Walking, trip purpose, and exposure to multiple environments

Check out our new CURHA paper on neighborhood effect on walking! We used an activity space approach to explore the relationships between  environmental conditions around and between activity locations, trip purpose and walking. Specific attention was dedicated to the role played by “trip purpose” on the i) the odds of walking, and ii) as a potential modifier of environment-walking relationships, and distance-walking relationships.



Understanding the geographical and environmental triggers for active transport among older adults is crucial to promote healthy and independent lifestyles. While transportation research has long considered trip purpose as a major determinant of transport mode choices, “place and health” research has paid little attention to it, and even less in connection with environmental determinants. To avoid an oversimplification of how neighborhood built environments influence utilitarian walking, it is critical to account simultaneously for trip purposes, the locations of visited places, and the related exposure to surrounding environments.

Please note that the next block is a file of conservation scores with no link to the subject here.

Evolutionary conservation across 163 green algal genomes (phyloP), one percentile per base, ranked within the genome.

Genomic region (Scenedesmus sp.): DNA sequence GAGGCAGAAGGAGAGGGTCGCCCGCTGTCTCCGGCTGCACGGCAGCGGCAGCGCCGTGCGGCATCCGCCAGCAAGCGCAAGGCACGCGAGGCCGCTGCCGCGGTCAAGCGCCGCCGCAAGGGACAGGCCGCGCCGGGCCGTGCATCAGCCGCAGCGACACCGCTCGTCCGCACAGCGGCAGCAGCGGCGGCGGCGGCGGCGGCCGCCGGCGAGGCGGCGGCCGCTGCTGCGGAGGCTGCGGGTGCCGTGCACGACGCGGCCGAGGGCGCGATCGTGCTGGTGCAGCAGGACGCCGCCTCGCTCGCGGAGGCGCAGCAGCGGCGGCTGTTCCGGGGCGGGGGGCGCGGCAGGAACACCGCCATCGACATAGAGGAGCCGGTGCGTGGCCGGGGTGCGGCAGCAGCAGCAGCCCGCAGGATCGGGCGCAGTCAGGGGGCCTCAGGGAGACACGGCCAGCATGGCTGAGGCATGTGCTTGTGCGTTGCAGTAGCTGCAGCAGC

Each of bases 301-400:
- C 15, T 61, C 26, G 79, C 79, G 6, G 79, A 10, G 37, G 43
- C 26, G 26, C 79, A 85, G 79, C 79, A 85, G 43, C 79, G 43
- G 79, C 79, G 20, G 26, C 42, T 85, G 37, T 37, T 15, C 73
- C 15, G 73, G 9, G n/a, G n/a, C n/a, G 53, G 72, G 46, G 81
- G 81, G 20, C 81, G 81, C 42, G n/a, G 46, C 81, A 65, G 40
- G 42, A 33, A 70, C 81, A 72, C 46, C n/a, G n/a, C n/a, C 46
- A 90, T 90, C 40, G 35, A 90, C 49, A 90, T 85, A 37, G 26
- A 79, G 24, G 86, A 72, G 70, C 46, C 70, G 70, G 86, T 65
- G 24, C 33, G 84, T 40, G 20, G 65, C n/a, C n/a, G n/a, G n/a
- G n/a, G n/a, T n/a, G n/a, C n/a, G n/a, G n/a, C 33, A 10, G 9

Based on a cohort of 471 older adults in Luxembourg, this study examines the influence of trip purposes on utilitarian walking, and the potential interaction effects with characteristics of multiple geographic environments and distance to the place of residence. Information related to demographics, health status, and regularly visited destinations was collected in 2015 and 2016. Associations between trip purpose, environment, distance, and walking were analyzed using multilevel logistic regressions, accounting for demographics, neighborhood self-selection, and health status.


After accounting for environmental attributes, distance, and confounding factors, trip purpose remained a strong correlate of walking among older adults. Associations between distance and walking strongly differed by trip purpose (Wald Chi2 test p < 0.001). Access to amenities, public transport stops, and street connectivity were associated with walking, although no interaction with trip purpose was observed.


Trip purposes based on free-time activities–including visits to family and friends, and restaurants and cafés–seem to be less influenced by the barrier effect of distance on walking. While place and health studies increasingly address both the “where” and “when” of travel behaviors, the current study additionally stresses the importance of the trip purpose to emphasize “why” and “for what” people walk.

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